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Legislative Assembly for the ACT: 2008 Week 04 Hansard (Tuesday, 8 April 2008) . . Page.. 1069 ..

purposes of testing the viability of human semen. When I went back and considered what he said, in many ways Mr Hargreaves seemed to be having the debate that we had four years ago. He seems to have overlooked the fact that most of what this legislation does is give people permission to create embryos—human or hybrid, cloned or otherwise—for the purposes of research.

Mr Hargreaves said that he would feel more comfortable about it if the injunction was to destroy after some shorter time than four days. He said, “Why not four hours?” I seriously sat down and considered whether I could accommodate Mr Hargreaves and say, “Can we shorten that time in any way?” But I came to the conclusion that morally—from a public policy point of view which is underpinned by morality—I cannot. You are still creating an embryo; you are just shortening the time for which that embryo lives. Whether you destroy it after four hours, 14 days or 14 weeks, it is still destroying a human being.

Although I seriously considered it, when I looked rationally at it I knew that I could not in all conscience propose what Mr Hargreaves was asking for. The thing is—this was borne out by the interview with Professor Tom Faunce on 2CN, when he admitted that scientific research is heading in a different direction—that the use of embryo cells is no longer necessary.

It is interesting that one of the things that this legislation outlaws is what is called a “chimera”. Originally the word “chimera” referred to a mythological monster with the head of a human and the tail of a snake. The term was adopted by the scientific community to represent a half-human, half-animal creature but it also meant something which was imaginary or a false hope. In both senses, what we are doing here today is a chimera. The truth is that we do not need to do this.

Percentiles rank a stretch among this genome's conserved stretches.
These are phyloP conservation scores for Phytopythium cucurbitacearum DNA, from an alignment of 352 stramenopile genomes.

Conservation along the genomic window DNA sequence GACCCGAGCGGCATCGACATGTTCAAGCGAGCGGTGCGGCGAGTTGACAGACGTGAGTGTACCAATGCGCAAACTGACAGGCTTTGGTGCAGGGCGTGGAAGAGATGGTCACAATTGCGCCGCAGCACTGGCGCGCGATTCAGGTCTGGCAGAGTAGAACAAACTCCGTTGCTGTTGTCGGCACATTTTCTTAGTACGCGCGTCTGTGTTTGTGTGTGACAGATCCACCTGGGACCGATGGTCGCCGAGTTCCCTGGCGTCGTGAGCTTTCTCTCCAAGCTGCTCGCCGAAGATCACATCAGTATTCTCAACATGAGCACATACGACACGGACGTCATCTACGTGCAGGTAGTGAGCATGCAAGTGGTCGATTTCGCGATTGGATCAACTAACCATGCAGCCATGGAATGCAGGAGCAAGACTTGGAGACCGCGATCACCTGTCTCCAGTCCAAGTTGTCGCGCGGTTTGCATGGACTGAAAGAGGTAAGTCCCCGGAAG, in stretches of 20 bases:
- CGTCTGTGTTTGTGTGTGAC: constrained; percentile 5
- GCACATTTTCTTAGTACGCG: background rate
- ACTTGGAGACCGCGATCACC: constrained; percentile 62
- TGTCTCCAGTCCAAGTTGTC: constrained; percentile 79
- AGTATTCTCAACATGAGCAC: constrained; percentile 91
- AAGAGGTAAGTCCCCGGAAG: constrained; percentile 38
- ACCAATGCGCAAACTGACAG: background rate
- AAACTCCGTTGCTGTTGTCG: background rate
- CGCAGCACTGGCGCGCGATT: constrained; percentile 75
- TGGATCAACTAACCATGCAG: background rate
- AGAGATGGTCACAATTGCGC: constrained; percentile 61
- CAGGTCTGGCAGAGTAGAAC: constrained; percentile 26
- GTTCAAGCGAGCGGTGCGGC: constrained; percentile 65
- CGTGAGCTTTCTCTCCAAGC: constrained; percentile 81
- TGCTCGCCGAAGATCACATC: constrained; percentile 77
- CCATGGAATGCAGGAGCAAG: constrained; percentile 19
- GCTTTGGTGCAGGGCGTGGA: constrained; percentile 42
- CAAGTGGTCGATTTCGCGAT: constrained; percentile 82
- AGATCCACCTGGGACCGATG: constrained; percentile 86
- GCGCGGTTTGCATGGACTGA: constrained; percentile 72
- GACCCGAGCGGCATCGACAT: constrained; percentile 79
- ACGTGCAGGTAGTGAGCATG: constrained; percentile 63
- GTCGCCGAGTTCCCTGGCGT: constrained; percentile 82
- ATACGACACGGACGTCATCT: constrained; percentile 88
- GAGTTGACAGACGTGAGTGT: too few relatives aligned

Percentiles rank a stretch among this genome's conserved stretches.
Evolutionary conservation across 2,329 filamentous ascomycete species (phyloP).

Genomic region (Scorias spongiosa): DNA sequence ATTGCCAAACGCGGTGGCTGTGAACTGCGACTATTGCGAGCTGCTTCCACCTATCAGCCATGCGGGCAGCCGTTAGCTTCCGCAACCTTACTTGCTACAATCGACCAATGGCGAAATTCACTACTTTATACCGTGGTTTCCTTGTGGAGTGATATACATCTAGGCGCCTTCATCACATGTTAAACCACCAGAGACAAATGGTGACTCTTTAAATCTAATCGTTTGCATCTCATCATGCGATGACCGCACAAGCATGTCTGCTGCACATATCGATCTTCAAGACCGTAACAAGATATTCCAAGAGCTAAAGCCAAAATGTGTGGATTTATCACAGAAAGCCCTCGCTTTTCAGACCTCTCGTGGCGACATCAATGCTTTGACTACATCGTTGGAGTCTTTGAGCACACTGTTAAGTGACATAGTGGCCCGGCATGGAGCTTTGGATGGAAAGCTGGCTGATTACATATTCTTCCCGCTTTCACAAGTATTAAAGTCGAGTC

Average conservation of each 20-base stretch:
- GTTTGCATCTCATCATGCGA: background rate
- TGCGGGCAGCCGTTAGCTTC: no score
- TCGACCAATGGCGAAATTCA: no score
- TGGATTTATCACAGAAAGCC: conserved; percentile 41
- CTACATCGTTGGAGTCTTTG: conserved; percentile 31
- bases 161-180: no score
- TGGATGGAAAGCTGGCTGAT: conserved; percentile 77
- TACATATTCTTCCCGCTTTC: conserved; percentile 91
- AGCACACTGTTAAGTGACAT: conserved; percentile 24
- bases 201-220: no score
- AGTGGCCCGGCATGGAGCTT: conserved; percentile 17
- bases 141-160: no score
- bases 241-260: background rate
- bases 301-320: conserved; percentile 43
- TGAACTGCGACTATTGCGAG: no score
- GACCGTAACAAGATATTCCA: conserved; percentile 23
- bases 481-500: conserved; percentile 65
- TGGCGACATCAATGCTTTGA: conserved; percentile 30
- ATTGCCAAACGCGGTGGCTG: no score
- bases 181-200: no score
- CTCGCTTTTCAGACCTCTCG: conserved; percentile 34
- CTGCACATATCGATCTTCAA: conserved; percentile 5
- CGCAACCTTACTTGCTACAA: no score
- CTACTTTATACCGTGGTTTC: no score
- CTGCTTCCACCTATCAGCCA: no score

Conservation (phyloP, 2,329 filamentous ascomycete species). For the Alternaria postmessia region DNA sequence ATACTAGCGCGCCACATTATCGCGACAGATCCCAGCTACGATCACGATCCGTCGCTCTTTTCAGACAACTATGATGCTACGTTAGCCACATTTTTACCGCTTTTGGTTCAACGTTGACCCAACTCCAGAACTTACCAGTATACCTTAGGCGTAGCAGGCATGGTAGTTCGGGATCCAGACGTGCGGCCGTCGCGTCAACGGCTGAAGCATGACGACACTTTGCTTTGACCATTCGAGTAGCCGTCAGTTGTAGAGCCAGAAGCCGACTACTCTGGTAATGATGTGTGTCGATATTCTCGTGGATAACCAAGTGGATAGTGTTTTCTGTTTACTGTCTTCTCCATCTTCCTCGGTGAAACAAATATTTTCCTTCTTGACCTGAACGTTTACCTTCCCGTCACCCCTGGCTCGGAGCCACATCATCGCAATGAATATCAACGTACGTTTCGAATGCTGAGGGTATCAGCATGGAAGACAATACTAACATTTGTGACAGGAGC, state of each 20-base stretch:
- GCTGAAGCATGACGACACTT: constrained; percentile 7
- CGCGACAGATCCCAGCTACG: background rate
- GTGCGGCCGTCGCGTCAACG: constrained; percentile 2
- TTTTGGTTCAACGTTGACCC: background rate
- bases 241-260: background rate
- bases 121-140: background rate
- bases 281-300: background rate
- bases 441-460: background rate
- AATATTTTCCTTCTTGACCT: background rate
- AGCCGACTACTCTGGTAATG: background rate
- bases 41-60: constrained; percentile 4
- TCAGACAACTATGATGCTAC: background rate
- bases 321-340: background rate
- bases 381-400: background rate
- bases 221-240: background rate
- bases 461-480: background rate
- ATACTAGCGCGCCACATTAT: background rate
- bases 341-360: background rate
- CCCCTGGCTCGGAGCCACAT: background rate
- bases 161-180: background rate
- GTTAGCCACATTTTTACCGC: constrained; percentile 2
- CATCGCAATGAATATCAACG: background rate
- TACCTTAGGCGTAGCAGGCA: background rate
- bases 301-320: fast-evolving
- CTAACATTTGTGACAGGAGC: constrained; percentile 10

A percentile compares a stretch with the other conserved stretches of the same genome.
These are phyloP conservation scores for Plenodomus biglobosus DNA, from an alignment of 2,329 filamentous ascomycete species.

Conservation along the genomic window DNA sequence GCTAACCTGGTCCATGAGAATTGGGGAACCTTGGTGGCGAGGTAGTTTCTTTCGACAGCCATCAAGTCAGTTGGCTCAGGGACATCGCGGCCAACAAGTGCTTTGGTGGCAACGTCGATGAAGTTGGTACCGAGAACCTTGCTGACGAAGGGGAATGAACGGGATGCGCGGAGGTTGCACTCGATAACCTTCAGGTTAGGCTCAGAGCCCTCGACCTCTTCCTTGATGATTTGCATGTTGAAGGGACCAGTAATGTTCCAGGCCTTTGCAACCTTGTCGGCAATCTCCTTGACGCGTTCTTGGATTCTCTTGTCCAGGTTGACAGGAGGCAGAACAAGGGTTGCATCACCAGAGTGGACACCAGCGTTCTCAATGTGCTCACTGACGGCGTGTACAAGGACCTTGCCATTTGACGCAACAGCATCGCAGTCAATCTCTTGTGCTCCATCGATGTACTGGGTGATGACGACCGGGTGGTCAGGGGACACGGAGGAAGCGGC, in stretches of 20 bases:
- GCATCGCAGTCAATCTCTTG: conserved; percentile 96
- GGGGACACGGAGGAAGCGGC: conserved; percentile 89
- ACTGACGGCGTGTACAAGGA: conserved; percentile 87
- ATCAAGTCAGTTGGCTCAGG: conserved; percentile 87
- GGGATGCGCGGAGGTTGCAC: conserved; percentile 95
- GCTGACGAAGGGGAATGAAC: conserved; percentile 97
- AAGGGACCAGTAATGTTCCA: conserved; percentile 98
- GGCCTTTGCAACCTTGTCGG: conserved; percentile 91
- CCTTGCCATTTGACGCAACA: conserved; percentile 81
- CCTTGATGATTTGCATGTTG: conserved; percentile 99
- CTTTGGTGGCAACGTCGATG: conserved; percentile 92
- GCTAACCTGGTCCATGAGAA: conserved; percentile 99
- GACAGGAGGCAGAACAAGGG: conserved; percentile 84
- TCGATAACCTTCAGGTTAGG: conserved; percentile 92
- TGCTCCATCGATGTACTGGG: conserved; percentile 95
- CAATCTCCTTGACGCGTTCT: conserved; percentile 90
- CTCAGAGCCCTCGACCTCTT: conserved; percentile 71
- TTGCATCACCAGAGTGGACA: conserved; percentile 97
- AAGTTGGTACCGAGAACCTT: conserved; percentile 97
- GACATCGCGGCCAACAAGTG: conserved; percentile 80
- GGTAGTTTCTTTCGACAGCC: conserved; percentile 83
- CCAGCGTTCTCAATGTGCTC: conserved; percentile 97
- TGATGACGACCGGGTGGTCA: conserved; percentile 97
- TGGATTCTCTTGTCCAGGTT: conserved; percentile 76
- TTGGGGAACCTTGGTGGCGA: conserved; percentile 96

What we are holding out to people is a false hope. A number of people spoke in here about someone they knew who had a disease that might be cured by this. We do not know of any cure that has yet become available as a result of embryo research. We do know of some very limited numbers of cures which have become available as a result of human adult stem cell research, but as yet not one from this.

For all those people who are holding out for Johnno to vote for this or for some other member to vote for the legislation, I am sorry, but they are being given false hope. There is no cure around the corner. There may not ever be a substantial number of cures from any sort of stem cell research, although there are a small number from adult stem cell research. All of the people say that the science is outmoded, and as a result of that we should be opposing the process.

MR MULCAHY (Molonglo) (11.09): I am pleased to speak in support of the amendments put forward by Mrs Dunne.

Earlier this month, we saw the advent of the first human-animal hybrid embryo in Britain. Researchers at Newcastle University produced an embryo by inserting human DNA from a skin cell into a hollowed out cow egg and then inducing growth in the embryo through an electric shock. These embryos, known as cytoplasmic hybrids, are used because of the relative scarcity and expense of human eggs relative to cow eggs.

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